What the Shielded Patient List means for those who think they, or their child, may be at high-risk of complications from coronavirus along with common questions about the list.
If you have been identified as at high risk of complications from coronavirus (COVID-19) - also known as being 'clinically extremely vulnerable' - you will receive a letter from your general practice, hospital or (if identified nationally) from our national service. If you are unclear why you have received a letter, contact your general practice or hospital consultant.
You should continue to access the NHS services that you need, and you should contact the NHS if you have an urgent or emergency care need. You can quickly and easily access a range of NHS services from home, including ordering repeat prescriptions or contacting your health professional through an online consultation. To find out more visitwww.nhs.uk/health-at-home, or download theNHS App.
If you have misplaced a recent letter, you can request a replacement letter for the period 21 February to 31 March 2021, up until the end of April 2021.
If you require a letter for a period prior to the above dates, contact your general practice or hospital consultant who can issue you with a new one.
Children and young people
Specialists in paediatric medicine have reviewed the evidence on the level of risk posed to children and young people from COVID-19. The latest evidence indicates that the risk of serious illness for most children and young people is low. Updated guidance on which paediatric patient groups should be defined as clinically extremely vulnerable has been shared with those NHS staff providing direct care for children and young people.
GPs and hospital paediatricians are reviewing those children within their care who are considered at high risk from COVID-19 in line with the latest evidence. They will determine whether each child’s risk status should be revised, and as appropriate discuss this with each patient before revising the patient’s risk flag.
Further information for patients is published on nhs.uk and gov.uk.
The vaccine is being offered to those most at risk
The NHS is currently offering the COVID-19 vaccine to people most at risk from coronavirus, including those who are clinically extremely vulnerable. Further information can be found on the NHS.UK Coronavirus (COVID-19) vaccine webpage.
In most cases, your general practice or hospital specialist can answer questions about your shielding letter/email and whether you should be on the Shielded Patient List.
Advice about your shielding letter
Lost and replacement shielding letters
National shielding in England is now paused. If you are currently identified as clinically extremely vulnerable, and need a replacement letter for the period from 21 February to 31 March 2021, you can request this letter.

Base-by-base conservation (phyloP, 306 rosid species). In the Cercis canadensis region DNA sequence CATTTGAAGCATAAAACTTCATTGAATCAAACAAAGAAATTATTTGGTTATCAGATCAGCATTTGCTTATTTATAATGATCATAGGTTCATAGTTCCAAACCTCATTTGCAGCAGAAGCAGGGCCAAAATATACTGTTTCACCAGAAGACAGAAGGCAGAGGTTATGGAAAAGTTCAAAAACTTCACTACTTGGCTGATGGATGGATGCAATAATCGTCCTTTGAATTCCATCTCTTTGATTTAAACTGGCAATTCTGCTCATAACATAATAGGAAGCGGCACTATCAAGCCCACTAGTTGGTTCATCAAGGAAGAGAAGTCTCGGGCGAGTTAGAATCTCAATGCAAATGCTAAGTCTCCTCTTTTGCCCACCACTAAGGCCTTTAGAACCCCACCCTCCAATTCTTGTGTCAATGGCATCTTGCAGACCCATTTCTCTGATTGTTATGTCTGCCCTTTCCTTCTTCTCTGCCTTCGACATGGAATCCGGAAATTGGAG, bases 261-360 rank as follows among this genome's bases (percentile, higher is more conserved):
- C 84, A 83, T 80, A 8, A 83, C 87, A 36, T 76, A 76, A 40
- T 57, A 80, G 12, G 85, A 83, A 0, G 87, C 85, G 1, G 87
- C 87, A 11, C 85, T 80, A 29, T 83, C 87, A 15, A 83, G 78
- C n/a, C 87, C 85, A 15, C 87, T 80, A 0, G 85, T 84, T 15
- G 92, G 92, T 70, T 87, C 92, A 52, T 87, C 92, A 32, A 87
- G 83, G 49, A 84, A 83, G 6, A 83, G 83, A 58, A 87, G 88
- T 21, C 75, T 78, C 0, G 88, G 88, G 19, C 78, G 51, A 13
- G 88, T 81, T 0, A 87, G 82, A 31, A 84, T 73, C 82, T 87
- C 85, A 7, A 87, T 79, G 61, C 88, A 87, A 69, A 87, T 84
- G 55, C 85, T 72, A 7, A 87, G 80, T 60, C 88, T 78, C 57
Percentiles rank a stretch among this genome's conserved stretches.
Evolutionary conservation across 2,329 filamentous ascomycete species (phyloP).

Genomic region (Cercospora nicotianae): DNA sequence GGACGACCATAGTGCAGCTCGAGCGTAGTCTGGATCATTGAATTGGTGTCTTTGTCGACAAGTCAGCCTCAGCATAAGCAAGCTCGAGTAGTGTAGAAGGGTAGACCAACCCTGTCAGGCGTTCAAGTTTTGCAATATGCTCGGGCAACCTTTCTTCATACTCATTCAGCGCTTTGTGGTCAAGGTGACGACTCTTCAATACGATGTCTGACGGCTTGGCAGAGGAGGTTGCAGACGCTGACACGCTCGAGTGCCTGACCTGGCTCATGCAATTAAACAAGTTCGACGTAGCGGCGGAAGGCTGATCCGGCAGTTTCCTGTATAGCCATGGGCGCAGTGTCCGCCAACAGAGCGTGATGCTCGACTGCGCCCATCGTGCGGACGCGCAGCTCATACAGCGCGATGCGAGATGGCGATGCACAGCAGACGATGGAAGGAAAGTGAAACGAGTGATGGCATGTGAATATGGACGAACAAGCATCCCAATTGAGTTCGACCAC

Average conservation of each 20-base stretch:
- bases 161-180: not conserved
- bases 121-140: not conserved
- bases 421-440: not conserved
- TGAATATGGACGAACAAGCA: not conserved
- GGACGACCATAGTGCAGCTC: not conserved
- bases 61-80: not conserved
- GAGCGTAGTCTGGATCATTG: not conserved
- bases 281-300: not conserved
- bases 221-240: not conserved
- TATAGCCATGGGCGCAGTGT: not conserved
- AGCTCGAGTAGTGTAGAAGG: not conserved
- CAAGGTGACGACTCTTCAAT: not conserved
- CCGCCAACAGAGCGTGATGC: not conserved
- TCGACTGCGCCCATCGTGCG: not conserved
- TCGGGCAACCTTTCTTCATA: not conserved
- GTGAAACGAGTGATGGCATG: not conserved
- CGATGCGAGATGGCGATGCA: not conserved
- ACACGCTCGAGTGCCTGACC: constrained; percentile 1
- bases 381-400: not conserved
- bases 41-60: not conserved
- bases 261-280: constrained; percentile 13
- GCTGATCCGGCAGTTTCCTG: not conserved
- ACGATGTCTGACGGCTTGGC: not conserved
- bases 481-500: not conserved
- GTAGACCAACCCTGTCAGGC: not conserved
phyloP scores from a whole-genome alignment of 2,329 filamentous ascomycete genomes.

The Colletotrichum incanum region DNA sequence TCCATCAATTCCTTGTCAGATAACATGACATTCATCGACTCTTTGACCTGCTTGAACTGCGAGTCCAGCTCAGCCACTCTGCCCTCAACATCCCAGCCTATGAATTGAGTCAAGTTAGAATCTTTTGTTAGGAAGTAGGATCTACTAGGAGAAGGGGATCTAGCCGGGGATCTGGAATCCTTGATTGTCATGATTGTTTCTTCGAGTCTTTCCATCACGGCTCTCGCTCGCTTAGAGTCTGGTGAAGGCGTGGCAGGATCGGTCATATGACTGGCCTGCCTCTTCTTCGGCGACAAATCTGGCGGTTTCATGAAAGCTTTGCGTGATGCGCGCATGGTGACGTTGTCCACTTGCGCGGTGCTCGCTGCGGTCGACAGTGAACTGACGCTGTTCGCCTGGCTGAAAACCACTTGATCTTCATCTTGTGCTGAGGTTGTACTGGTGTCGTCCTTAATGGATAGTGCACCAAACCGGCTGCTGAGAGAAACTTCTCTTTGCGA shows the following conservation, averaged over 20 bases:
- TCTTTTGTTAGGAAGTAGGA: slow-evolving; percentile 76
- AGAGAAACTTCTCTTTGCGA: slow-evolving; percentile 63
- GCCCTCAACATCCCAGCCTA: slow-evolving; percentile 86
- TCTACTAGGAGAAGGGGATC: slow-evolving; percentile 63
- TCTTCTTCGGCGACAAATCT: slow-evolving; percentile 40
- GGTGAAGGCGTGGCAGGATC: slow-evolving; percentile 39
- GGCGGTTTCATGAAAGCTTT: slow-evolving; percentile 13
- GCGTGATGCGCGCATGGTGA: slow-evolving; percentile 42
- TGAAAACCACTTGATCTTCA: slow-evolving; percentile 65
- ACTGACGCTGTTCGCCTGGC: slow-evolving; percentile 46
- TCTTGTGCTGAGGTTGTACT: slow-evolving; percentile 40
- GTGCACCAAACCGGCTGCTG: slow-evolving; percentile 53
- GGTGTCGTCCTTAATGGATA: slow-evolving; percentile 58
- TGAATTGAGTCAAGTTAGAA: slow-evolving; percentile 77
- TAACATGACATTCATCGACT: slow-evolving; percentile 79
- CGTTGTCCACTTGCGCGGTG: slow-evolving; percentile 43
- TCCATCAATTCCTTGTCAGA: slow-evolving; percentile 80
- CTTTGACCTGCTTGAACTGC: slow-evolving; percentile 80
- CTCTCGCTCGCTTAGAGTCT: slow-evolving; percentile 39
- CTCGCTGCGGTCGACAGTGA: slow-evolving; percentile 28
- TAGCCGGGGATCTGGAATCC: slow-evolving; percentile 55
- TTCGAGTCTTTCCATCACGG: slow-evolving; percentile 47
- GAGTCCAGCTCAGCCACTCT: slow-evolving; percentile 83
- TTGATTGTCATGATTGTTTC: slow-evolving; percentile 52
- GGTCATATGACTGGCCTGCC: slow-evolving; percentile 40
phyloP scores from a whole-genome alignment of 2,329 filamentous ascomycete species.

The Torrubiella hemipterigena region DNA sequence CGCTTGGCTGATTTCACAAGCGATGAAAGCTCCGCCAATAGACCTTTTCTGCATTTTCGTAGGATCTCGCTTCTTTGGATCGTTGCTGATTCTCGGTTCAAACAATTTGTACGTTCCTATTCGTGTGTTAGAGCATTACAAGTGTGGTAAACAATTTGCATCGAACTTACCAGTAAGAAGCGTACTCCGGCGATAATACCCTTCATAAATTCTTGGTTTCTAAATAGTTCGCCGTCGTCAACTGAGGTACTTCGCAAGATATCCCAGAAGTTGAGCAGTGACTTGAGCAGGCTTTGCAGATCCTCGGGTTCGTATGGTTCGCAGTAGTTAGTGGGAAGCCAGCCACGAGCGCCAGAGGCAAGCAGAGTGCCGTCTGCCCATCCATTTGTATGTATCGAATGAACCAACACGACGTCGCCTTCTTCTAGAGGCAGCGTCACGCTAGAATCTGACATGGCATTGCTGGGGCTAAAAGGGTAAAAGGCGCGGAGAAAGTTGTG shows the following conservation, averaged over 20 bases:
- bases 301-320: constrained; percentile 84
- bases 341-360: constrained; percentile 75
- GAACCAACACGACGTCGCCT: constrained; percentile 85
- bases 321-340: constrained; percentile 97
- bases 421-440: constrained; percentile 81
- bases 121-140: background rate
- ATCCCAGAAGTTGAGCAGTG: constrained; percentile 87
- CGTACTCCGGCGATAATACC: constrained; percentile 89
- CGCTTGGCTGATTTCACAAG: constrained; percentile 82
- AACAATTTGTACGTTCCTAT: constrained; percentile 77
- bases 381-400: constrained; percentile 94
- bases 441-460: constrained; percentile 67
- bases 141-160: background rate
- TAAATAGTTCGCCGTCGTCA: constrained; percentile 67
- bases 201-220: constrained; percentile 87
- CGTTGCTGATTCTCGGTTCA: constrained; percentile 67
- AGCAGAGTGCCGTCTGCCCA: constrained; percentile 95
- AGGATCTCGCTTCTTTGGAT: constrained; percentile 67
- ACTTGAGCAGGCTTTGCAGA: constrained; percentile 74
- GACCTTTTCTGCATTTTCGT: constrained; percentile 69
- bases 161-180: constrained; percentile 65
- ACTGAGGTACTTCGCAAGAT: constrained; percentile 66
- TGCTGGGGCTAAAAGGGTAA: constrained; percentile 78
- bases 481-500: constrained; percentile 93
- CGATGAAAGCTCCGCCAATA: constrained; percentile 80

As the course of the pandemic develops, you may be advised to shield or to follow different advice in future. The Government will write to you to keep you informed about any changes to the advice.
Updated shielding guidance by letter or email
As and when necessary, updated advice and guidance is issued by letter from the government. This can take a few days to arrive by post.
An email version of the advice and guidance can be provided much more quickly to those who have previously registered an email address with their general practice. If you have not already done so, we recommend you review your contact details with your general practice and consider providing a current personal email address to ensure you can be kept up to date.
Questions about advice and guidance in your letter or email
Contact your general practice or hospital specialist if you have questions about why you have been identified as clinically extremely vulnerable.
Your general practice or hospital specialist can confirm whether you are on the list and discuss any questions you may have.
You should also speak to your general practice or hospital specialist if you've received a letter but do not believe you should be identified as clinically extremely vulnerable, or no longer wish to be included in the national Shielded Patient List for England. They can listen to your concerns and revise the high risk flag on your medical record to moderate or low.
Any change may take up to two weeks to be reflected in the national list, meaning you may still receive some advice and guidance for a short period after being removed from the high risk category.
NHS Digital are unable to change an individual patient’s high risk category nationally.
Incorrect contact details
We use the contact information in your general practice record to provide advice and guidance by letter, email, and sometimes by text message. It is important to ensure your general practice holds current and accurate contact information for you.
If any of your contact details are incorrect (including your residential address, personal email address or personal mobile telephone number), contact your general practice who will be able to update your record.
Some clinically extremely vulnerable patients who have sadly died may receive a letter or an email about shielding policy guidance. This is because there can be a few days delay between the list being generated and the letter being printed, which means that letters may be sent using slightly out of date information. We apologise if this has caused distress to any loved ones.
Please contact the patient’s general practice if you have any questions or concerns.
Who has access to your data
If you're on the Shielded Patient List you may wish to know more about who has access to your data.
The basis for sharing information to support clinically extremely vulnerable people on the Shielded Patient List can be found in our transparency notice. The pages in this site also include more detailed information about who can access information, what they can access and for what purpose.